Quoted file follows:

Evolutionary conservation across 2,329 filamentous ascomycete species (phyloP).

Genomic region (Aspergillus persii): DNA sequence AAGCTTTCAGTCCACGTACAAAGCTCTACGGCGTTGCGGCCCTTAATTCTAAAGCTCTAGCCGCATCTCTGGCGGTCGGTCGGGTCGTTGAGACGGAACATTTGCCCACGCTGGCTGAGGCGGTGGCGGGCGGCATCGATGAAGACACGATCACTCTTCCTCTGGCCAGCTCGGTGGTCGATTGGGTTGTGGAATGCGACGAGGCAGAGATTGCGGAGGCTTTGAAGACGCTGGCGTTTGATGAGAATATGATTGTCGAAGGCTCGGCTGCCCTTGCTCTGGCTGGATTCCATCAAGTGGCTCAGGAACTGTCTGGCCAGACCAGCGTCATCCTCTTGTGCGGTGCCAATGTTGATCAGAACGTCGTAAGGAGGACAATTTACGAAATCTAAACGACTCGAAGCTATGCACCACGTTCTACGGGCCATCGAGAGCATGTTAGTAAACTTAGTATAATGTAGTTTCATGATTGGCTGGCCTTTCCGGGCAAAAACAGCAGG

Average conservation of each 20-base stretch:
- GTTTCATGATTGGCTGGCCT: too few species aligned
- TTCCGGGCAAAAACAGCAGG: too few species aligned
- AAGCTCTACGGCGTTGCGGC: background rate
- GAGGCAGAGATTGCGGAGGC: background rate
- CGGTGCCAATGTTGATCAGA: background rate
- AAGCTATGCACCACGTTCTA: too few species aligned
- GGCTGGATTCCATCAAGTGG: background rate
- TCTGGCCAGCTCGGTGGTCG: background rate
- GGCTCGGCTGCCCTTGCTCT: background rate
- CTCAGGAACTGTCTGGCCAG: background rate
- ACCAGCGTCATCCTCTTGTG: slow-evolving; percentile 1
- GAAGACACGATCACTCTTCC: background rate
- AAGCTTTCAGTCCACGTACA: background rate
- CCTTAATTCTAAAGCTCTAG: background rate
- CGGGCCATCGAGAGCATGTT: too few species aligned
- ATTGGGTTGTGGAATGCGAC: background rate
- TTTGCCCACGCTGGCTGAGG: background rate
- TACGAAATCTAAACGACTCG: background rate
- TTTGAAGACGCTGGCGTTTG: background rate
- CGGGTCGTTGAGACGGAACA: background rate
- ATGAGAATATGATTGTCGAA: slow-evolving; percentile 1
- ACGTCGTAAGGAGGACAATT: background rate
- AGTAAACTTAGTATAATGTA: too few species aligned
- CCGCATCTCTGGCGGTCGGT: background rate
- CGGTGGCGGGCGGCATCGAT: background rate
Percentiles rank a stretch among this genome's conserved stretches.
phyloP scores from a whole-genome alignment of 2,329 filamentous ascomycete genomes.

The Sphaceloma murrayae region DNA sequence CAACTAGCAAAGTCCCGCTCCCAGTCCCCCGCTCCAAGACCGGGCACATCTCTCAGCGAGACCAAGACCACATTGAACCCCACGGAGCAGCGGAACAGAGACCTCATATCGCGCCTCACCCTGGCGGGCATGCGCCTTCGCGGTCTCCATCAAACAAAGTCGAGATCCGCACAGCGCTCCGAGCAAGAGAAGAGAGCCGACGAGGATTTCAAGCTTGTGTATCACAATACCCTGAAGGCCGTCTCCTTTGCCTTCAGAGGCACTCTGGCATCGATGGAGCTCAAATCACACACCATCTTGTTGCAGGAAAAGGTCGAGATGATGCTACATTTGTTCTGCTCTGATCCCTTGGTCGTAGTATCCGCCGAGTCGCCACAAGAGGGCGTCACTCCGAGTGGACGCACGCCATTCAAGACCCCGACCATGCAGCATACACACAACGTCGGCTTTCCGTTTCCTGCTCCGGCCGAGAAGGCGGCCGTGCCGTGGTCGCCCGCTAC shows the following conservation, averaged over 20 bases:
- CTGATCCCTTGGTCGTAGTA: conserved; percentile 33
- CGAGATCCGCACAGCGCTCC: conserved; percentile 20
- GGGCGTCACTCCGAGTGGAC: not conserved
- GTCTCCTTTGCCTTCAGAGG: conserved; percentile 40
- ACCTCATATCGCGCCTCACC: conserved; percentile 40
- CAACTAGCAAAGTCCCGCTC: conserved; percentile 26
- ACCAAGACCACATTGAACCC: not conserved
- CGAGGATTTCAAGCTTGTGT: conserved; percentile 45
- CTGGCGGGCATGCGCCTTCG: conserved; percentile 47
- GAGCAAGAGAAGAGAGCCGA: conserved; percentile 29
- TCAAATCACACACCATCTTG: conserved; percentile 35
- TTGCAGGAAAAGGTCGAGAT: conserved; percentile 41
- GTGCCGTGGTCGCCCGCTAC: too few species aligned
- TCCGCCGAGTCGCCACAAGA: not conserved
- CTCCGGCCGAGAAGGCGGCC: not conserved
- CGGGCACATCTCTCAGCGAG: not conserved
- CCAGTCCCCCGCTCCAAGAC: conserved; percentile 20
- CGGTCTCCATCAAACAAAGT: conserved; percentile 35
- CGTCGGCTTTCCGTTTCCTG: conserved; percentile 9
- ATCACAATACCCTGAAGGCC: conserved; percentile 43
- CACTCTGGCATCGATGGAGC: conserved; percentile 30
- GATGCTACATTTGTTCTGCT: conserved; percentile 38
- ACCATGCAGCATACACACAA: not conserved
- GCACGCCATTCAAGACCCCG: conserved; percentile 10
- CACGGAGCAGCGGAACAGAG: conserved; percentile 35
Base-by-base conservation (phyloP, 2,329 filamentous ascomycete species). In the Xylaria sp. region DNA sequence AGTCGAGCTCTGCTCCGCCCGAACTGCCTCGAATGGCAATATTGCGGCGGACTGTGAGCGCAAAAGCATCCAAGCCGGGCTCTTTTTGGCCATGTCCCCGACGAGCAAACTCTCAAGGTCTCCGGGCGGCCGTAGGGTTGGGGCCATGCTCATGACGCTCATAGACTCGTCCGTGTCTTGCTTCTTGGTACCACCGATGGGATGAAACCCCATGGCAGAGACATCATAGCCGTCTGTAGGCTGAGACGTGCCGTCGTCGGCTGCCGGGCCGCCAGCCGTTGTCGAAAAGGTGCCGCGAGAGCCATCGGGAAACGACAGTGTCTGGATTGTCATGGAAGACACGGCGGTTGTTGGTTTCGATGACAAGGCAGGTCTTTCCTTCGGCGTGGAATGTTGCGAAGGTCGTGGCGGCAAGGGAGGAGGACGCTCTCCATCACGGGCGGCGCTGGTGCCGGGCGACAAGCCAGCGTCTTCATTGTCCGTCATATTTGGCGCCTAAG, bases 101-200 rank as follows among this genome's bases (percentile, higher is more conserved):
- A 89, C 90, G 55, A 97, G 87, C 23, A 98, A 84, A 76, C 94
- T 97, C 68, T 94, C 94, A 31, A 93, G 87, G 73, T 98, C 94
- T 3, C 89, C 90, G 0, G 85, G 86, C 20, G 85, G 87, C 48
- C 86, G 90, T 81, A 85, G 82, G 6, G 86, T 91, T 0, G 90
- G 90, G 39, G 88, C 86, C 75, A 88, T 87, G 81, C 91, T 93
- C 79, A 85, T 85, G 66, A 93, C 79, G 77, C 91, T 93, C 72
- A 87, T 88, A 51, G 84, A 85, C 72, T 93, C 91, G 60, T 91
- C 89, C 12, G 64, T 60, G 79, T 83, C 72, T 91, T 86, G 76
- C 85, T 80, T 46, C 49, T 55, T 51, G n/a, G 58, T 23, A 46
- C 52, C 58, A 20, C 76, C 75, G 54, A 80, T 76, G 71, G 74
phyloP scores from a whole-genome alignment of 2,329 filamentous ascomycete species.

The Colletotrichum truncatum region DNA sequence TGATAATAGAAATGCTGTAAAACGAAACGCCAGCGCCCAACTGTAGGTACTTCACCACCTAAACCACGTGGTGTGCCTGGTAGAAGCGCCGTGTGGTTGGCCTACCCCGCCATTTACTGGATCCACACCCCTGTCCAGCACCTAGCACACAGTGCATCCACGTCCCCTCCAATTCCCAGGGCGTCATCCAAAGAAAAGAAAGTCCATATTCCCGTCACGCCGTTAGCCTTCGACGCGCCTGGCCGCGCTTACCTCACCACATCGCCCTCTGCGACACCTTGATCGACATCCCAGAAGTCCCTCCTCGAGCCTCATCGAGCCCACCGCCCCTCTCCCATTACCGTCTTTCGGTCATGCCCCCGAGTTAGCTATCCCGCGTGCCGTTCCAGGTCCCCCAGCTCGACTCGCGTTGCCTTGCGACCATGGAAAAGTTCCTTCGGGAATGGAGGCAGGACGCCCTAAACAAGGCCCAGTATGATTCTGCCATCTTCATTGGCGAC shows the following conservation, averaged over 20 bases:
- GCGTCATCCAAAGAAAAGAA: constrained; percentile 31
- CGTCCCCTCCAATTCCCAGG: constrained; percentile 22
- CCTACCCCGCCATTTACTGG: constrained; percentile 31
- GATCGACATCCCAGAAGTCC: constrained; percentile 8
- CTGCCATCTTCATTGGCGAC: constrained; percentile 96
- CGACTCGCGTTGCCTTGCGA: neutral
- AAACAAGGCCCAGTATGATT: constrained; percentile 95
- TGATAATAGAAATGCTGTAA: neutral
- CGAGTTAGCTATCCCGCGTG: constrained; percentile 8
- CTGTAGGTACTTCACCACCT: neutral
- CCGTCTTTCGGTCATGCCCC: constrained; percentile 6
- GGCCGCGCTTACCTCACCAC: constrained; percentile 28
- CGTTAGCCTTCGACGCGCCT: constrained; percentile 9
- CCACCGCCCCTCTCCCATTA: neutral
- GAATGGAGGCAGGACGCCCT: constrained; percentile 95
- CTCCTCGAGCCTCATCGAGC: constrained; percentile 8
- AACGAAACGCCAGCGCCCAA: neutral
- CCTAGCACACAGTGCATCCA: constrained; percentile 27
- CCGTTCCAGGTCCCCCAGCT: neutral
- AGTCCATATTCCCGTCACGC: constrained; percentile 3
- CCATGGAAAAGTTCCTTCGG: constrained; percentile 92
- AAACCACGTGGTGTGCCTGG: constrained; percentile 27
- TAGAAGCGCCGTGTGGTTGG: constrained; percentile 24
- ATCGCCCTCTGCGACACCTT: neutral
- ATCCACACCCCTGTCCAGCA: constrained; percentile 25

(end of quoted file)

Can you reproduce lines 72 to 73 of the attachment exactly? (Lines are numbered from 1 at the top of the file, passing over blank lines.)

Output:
- CCTACCCCGCCATTTACTGG: constrained; percentile 31
- GATCGACATCCCAGAAGTCC: constrained; percentile 8